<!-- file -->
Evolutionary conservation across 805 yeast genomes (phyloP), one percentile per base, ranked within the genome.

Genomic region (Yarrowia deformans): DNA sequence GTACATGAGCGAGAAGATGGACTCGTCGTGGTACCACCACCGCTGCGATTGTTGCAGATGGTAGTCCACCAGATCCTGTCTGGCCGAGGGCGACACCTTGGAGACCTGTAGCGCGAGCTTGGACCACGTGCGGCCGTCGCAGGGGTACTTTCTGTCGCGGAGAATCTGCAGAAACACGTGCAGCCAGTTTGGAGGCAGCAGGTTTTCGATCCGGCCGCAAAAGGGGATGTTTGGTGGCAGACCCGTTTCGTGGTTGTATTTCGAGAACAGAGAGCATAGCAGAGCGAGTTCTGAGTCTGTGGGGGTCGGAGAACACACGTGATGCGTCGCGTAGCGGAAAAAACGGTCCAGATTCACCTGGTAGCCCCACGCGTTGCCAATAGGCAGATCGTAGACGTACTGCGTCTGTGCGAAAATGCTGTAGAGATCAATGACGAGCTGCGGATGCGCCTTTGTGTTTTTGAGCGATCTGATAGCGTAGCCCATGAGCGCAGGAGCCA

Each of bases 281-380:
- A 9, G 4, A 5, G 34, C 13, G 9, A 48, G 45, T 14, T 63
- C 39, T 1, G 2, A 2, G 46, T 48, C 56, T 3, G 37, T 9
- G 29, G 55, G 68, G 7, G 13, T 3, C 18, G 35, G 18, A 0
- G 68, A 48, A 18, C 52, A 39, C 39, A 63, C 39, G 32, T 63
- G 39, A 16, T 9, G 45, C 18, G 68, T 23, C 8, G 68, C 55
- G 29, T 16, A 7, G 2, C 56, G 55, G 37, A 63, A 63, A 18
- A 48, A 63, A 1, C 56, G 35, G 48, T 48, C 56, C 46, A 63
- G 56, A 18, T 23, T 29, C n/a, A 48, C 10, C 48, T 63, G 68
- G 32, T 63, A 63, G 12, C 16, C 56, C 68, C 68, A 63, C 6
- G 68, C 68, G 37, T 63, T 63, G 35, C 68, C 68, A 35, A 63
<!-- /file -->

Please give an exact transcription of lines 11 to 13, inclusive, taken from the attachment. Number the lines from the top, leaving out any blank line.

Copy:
- G 56, A 18, T 23, T 29, C n/a, A 48, C 10, C 48, T 63, G 68
- G 32, T 63, A 63, G 12, C 16, C 56, C 68, C 68, A 63, C 6
- G 68, C 68, G 37, T 63, T 63, G 35, C 68, C 68, A 35, A 63